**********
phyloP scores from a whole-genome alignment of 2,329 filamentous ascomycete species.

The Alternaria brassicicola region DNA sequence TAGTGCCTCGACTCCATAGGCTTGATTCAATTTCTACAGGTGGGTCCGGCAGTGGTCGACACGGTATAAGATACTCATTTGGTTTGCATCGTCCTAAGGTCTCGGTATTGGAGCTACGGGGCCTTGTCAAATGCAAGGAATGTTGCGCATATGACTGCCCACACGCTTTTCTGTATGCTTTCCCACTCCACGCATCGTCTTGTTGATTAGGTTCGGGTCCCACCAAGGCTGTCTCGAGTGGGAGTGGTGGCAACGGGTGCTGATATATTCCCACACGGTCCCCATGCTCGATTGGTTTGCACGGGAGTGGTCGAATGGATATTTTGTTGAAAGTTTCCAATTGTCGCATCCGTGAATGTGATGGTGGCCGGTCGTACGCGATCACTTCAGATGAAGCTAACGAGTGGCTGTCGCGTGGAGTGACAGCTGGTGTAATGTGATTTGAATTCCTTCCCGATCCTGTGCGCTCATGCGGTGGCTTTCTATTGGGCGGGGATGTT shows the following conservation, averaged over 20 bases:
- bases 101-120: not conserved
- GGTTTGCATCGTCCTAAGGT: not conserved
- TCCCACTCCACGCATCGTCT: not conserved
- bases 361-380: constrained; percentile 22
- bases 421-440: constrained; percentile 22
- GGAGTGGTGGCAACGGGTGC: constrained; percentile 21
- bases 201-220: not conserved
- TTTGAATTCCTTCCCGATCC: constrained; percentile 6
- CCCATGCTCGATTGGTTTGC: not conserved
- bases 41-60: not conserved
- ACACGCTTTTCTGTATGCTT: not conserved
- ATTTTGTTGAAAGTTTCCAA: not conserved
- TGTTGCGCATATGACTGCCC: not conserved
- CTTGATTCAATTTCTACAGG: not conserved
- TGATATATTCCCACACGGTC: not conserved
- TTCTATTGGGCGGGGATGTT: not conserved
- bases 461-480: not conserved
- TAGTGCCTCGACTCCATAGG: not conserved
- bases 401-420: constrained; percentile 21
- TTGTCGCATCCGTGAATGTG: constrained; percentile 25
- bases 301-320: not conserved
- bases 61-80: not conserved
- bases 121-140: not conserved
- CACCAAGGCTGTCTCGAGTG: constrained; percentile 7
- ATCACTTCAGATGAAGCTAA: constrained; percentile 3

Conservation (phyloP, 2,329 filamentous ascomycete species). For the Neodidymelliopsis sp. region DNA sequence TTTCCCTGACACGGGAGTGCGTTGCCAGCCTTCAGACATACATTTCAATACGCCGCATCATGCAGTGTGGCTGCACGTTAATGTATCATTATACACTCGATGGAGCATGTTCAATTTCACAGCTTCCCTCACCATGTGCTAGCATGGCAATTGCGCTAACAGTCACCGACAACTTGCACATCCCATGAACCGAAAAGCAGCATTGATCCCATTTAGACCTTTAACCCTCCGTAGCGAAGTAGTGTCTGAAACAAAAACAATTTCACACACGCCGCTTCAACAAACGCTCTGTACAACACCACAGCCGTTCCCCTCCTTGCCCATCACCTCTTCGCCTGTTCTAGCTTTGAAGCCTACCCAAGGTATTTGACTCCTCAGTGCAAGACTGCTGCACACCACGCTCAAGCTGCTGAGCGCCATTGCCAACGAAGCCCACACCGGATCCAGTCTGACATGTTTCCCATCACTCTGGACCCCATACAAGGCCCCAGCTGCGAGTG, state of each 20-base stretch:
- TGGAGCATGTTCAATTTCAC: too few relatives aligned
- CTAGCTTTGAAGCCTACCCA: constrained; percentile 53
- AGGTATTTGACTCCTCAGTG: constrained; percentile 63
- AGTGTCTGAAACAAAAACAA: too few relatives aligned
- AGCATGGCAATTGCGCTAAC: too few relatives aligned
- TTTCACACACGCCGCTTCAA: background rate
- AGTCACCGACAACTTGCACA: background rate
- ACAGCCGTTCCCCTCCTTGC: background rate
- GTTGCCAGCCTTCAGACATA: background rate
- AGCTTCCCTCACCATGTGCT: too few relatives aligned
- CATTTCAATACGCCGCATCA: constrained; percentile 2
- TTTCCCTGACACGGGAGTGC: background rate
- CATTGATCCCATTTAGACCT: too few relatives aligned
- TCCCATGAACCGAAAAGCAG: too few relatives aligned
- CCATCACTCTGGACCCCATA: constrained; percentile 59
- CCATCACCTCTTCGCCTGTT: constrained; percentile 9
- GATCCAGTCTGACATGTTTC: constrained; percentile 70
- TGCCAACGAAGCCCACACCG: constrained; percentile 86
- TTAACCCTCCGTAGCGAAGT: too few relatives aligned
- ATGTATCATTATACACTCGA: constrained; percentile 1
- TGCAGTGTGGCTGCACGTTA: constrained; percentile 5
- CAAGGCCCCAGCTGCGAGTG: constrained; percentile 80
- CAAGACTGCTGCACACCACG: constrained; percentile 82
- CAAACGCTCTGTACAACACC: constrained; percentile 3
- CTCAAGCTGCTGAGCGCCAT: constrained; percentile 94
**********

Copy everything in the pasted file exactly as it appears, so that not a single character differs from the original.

phyloP scores from a whole-genome alignment of 2,329 filamentous ascomycete species.

The Alternaria brassicicola region DNA sequence TAGTGCCTCGACTCCATAGGCTTGATTCAATTTCTACAGGTGGGTCCGGCAGTGGTCGACACGGTATAAGATACTCATTTGGTTTGCATCGTCCTAAGGTCTCGGTATTGGAGCTACGGGGCCTTGTCAAATGCAAGGAATGTTGCGCATATGACTGCCCACACGCTTTTCTGTATGCTTTCCCACTCCACGCATCGTCTTGTTGATTAGGTTCGGGTCCCACCAAGGCTGTCTCGAGTGGGAGTGGTGGCAACGGGTGCTGATATATTCCCACACGGTCCCCATGCTCGATTGGTTTGCACGGGAGTGGTCGAATGGATATTTTGTTGAAAGTTTCCAATTGTCGCATCCGTGAATGTGATGGTGGCCGGTCGTACGCGATCACTTCAGATGAAGCTAACGAGTGGCTGTCGCGTGGAGTGACAGCTGGTGTAATGTGATTTGAATTCCTTCCCGATCCTGTGCGCTCATGCGGTGGCTTTCTATTGGGCGGGGATGTT shows the following conservation, averaged over 20 bases:
- bases 101-120: not conserved
- GGTTTGCATCGTCCTAAGGT: not conserved
- TCCCACTCCACGCATCGTCT: not conserved
- bases 361-380: constrained; percentile 22
- bases 421-440: constrained; percentile 22
- GGAGTGGTGGCAACGGGTGC: constrained; percentile 21
- bases 201-220: not conserved
- TTTGAATTCCTTCCCGATCC: constrained; percentile 6
- CCCATGCTCGATTGGTTTGC: not conserved
- bases 41-60: not conserved
- ACACGCTTTTCTGTATGCTT: not conserved
- ATTTTGTTGAAAGTTTCCAA: not conserved
- TGTTGCGCATATGACTGCCC: not conserved
- CTTGATTCAATTTCTACAGG: not conserved
- TGATATATTCCCACACGGTC: not conserved
- TTCTATTGGGCGGGGATGTT: not conserved
- bases 461-480: not conserved
- TAGTGCCTCGACTCCATAGG: not conserved
- bases 401-420: constrained; percentile 21
- TTGTCGCATCCGTGAATGTG: constrained; percentile 25
- bases 301-320: not conserved
- bases 61-80: not conserved
- bases 121-140: not conserved
- CACCAAGGCTGTCTCGAGTG: constrained; percentile 7
- ATCACTTCAGATGAAGCTAA: constrained; percentile 3

Conservation (phyloP, 2,329 filamentous ascomycete species). For the Neodidymelliopsis sp. region DNA sequence TTTCCCTGACACGGGAGTGCGTTGCCAGCCTTCAGACATACATTTCAATACGCCGCATCATGCAGTGTGGCTGCACGTTAATGTATCATTATACACTCGATGGAGCATGTTCAATTTCACAGCTTCCCTCACCATGTGCTAGCATGGCAATTGCGCTAACAGTCACCGACAACTTGCACATCCCATGAACCGAAAAGCAGCATTGATCCCATTTAGACCTTTAACCCTCCGTAGCGAAGTAGTGTCTGAAACAAAAACAATTTCACACACGCCGCTTCAACAAACGCTCTGTACAACACCACAGCCGTTCCCCTCCTTGCCCATCACCTCTTCGCCTGTTCTAGCTTTGAAGCCTACCCAAGGTATTTGACTCCTCAGTGCAAGACTGCTGCACACCACGCTCAAGCTGCTGAGCGCCATTGCCAACGAAGCCCACACCGGATCCAGTCTGACATGTTTCCCATCACTCTGGACCCCATACAAGGCCCCAGCTGCGAGTG, state of each 20-base stretch:
- TGGAGCATGTTCAATTTCAC: too few relatives aligned
- CTAGCTTTGAAGCCTACCCA: constrained; percentile 53
- AGGTATTTGACTCCTCAGTG: constrained; percentile 63
- AGTGTCTGAAACAAAAACAA: too few relatives aligned
- AGCATGGCAATTGCGCTAAC: too few relatives aligned
- TTTCACACACGCCGCTTCAA: background rate
- AGTCACCGACAACTTGCACA: background rate
- ACAGCCGTTCCCCTCCTTGC: background rate
- GTTGCCAGCCTTCAGACATA: background rate
- AGCTTCCCTCACCATGTGCT: too few relatives aligned
- CATTTCAATACGCCGCATCA: constrained; percentile 2
- TTTCCCTGACACGGGAGTGC: background rate
- CATTGATCCCATTTAGACCT: too few relatives aligned
- TCCCATGAACCGAAAAGCAG: too few relatives aligned
- CCATCACTCTGGACCCCATA: constrained; percentile 59
- CCATCACCTCTTCGCCTGTT: constrained; percentile 9
- GATCCAGTCTGACATGTTTC: constrained; percentile 70
- TGCCAACGAAGCCCACACCG: constrained; percentile 86
- TTAACCCTCCGTAGCGAAGT: too few relatives aligned
- ATGTATCATTATACACTCGA: constrained; percentile 1
- TGCAGTGTGGCTGCACGTTA: constrained; percentile 5
- CAAGGCCCCAGCTGCGAGTG: constrained; percentile 80
- CAAGACTGCTGCACACCACG: constrained; percentile 82
- CAAACGCTCTGTACAACACC: constrained; percentile 3
- CTCAAGCTGCTGAGCGCCAT: constrained; percentile 94